The administration recently released its Treaty Priority List, designating the treaties for which it supports – and those for which it does not support – Senate action. As is to be expected, the news is mixed.
Encouragingly, the U.S.-U.K. Defense Trade Cooperation Treaty, and its U.S.-Australia counterpart, is on the list. Dr. Liam Fox, the British Shadow Secretary of State for Defense, will be holding an event in support of the U.S.-U.K. treaty in Washington later this month. I have written at some length on this Treaty, which enjoys
bipartisan British backing. Also, interestingly, the administration is not backing the Protocol II additions to the Geneva Convention, which would scupper their plans for the GITMO detainees.
Of course, the news is hardly all good. The administration supports the Comprehensive Nuclear Test Ban Treaty, the Convention on the Elimination of Discrimination Against Women (CEDAW), the Inter-American Convention Against the Illicit Manufacturing of and Trafficking in Firearms, Ammunition, Explosives, and other Related Materials, and the U.N. Convention on the Law of the Sea, among others.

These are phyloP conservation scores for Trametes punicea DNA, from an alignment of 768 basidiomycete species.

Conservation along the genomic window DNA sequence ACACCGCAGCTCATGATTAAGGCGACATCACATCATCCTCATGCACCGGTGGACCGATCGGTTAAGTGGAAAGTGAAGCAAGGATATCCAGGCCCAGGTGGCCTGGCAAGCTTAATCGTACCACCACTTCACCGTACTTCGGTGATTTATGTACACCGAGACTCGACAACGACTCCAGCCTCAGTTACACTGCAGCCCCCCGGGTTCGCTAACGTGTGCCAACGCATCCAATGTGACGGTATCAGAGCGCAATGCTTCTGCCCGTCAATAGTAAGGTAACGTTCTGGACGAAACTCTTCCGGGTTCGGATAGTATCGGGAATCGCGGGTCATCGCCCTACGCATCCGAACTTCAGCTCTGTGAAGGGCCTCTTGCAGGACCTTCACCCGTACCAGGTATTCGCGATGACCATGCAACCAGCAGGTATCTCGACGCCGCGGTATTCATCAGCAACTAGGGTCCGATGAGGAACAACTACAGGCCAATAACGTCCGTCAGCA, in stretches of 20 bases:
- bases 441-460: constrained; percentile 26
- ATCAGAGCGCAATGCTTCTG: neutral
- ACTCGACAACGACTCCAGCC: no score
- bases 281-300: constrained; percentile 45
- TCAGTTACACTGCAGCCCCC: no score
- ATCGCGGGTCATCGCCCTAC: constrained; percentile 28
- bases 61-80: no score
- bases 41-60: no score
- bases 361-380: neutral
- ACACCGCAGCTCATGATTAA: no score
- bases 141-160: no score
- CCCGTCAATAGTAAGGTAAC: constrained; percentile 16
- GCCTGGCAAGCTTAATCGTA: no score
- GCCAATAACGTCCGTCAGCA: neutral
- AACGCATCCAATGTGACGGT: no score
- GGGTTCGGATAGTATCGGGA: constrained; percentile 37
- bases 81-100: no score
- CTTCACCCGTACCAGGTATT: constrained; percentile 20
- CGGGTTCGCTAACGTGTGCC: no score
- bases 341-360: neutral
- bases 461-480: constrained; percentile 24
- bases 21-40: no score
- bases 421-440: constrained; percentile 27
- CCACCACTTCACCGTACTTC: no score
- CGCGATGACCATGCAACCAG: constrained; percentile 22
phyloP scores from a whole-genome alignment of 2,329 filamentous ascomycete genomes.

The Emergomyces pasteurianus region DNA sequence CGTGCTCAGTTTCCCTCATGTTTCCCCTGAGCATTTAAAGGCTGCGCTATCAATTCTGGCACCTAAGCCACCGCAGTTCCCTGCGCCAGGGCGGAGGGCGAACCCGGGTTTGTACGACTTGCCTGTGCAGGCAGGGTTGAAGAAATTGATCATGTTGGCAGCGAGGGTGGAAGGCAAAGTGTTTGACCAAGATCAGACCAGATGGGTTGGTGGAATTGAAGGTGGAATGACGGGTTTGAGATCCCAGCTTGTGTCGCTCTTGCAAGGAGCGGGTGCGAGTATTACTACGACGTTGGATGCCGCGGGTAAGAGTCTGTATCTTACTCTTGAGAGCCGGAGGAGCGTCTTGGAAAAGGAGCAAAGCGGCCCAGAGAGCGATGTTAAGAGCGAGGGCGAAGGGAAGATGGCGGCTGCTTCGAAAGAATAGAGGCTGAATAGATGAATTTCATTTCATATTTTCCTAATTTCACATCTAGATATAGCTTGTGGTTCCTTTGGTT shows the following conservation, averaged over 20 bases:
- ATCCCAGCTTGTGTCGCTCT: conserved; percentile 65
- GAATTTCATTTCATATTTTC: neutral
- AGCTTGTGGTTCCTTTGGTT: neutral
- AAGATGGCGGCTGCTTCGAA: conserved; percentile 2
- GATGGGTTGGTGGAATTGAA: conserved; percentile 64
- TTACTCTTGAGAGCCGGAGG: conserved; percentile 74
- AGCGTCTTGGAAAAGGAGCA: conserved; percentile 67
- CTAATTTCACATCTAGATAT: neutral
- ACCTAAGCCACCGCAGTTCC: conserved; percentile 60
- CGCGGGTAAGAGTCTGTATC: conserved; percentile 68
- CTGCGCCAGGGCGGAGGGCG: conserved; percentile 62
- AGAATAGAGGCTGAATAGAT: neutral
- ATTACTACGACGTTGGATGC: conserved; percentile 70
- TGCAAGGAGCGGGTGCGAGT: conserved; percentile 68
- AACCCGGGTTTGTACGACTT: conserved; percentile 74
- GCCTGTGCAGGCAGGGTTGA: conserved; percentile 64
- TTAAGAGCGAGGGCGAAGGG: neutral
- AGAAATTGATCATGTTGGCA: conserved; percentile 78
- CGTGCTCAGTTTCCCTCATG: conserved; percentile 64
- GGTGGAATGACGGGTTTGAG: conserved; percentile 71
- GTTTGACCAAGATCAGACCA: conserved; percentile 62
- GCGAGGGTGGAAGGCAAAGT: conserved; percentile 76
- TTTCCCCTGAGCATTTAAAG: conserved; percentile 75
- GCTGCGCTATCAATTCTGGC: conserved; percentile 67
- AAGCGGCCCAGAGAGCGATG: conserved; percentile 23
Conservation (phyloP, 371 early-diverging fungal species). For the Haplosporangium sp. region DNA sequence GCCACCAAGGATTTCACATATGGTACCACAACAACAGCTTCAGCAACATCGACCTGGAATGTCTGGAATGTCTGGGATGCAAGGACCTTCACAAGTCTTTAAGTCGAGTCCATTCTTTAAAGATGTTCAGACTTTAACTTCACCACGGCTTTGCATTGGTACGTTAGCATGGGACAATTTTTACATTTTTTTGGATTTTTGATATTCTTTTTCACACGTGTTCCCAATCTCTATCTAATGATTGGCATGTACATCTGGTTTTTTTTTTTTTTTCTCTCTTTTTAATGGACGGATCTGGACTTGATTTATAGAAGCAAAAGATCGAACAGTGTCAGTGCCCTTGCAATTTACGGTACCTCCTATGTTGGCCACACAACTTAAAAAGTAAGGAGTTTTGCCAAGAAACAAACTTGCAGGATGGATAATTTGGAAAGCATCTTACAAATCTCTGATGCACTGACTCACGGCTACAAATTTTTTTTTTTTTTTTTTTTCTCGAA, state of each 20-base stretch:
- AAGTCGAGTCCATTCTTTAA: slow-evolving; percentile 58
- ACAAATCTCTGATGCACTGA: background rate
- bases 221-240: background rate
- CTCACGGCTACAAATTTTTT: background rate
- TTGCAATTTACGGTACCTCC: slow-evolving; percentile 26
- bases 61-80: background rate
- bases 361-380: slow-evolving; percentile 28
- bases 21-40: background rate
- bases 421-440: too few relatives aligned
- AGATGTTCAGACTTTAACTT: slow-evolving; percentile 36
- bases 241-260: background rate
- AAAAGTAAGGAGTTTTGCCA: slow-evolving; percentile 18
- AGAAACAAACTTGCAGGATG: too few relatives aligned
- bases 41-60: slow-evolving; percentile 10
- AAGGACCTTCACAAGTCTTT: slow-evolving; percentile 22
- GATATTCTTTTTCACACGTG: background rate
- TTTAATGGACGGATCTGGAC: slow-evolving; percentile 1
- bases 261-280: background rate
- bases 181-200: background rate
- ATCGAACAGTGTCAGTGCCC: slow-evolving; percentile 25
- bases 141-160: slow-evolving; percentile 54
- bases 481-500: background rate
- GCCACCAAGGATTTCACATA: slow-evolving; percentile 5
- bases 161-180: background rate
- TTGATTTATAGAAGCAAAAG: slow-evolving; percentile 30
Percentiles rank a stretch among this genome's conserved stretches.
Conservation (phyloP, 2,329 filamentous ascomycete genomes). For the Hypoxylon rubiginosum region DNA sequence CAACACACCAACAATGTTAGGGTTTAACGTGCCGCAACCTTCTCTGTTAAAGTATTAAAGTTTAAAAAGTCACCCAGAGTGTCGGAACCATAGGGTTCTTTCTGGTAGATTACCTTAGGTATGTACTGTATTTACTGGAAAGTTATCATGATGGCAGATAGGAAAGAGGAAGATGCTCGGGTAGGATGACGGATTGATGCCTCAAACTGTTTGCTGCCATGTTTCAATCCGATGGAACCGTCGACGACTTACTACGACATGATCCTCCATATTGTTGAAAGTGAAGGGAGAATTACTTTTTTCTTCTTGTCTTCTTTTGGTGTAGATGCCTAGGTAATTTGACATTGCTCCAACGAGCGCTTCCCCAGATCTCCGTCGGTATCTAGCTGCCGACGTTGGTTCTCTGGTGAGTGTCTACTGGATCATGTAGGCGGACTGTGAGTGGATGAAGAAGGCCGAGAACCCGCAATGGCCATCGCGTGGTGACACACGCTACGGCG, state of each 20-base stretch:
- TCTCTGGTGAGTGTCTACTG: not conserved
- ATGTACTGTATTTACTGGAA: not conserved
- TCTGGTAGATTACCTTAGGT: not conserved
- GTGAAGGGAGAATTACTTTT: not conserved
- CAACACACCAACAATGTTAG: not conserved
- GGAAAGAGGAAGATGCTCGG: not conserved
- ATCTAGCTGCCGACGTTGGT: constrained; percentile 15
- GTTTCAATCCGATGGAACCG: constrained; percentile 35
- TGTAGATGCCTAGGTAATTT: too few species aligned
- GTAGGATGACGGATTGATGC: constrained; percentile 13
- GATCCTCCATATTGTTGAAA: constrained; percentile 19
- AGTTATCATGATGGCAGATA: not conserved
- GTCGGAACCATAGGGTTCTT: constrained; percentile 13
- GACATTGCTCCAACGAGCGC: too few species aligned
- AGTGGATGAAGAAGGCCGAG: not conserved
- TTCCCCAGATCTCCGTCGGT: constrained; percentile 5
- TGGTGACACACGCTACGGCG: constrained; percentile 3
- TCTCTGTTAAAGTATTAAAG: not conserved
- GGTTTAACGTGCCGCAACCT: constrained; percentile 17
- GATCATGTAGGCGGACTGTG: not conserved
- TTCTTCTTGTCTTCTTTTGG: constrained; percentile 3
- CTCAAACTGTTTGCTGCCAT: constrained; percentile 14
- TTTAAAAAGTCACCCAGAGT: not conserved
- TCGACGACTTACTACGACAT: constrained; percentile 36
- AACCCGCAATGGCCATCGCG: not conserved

And the “others” list is extensive, running from a tax treaty with Malta to the “Rotterdam Convention on the Prior Informed Consent Procedure for Certain Hazardous Chemicals and Pesticides in International Trade,” to the “Agreement on the Conservation of Albatrosses and Petrels.” Take a moment to cast your eye across the List and see if there’s anything worrying, or encouraging, coming along in your areas of interest.
To my mind, there’s one real surprise: the absence of the UN Convention on the Rights of the Child from the List. As I pointed out in March, this looked to be an administration priority. It was certainly a priority of Sen. Boxer (D-CA). But it’s gone by the boards, not only unsupported by the administration but not even mentioned by it. Along with the defense trade treaties and the refusal to back the Protocol II additions, this is encouraging stuff from the State Department. Sure, it’s worse than it should be, but it’s better than I expected.